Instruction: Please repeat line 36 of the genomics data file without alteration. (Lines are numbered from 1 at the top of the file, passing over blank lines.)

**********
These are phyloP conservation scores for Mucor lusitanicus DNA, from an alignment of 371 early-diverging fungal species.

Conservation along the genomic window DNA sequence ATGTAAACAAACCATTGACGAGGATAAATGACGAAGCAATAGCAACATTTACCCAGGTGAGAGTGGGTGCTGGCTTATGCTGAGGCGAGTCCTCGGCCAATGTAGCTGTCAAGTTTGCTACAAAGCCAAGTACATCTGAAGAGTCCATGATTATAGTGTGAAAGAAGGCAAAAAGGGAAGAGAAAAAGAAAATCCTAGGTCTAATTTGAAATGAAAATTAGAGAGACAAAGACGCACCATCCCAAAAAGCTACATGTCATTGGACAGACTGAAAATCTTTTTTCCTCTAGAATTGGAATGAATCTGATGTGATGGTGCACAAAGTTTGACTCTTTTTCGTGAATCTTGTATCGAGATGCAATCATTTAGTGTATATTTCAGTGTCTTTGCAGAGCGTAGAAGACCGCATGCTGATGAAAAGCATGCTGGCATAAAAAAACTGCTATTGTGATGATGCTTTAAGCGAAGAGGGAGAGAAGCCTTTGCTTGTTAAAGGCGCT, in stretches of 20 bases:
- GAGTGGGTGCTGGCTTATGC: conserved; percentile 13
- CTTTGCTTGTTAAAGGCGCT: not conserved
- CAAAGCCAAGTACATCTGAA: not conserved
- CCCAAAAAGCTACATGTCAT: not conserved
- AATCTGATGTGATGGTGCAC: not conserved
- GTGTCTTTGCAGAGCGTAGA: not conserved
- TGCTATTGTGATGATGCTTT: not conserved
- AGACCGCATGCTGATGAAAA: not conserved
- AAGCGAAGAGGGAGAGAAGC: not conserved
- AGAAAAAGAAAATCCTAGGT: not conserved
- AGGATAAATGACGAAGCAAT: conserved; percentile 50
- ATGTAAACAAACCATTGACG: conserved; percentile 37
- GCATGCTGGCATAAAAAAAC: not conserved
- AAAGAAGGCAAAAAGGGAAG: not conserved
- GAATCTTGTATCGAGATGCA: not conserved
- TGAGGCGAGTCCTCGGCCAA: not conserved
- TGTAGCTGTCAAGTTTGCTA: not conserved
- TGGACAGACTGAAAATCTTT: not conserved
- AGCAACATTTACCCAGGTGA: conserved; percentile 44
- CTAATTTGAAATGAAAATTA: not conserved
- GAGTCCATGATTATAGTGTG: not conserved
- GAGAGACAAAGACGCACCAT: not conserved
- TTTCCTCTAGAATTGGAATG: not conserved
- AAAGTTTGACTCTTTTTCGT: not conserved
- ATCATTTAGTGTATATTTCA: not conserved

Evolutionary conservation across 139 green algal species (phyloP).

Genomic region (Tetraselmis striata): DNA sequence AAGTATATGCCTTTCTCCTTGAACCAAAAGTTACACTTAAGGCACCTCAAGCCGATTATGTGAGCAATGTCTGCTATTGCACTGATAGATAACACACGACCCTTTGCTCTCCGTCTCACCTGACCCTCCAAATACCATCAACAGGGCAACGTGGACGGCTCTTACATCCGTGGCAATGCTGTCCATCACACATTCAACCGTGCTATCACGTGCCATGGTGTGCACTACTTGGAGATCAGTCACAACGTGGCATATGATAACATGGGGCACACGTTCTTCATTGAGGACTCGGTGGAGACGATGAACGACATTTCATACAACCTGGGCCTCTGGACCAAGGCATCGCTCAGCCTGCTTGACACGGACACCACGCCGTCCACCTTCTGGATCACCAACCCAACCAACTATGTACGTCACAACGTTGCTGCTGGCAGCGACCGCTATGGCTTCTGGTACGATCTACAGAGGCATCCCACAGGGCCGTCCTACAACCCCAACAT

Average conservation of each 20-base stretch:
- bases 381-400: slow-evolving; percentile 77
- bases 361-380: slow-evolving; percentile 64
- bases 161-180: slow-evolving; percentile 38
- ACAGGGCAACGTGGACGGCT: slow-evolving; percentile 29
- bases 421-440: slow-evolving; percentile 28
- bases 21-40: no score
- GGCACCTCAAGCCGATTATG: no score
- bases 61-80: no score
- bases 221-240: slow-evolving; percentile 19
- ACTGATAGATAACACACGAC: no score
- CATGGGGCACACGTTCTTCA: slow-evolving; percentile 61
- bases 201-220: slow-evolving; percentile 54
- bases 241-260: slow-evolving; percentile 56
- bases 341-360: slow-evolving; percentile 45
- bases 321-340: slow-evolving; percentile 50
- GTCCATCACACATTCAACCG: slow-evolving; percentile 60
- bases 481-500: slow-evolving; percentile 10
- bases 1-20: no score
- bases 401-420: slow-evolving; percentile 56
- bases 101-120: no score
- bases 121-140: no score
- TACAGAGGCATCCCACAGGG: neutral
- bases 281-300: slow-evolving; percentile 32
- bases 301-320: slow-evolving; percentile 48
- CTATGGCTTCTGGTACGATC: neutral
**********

- bases 21-40: no score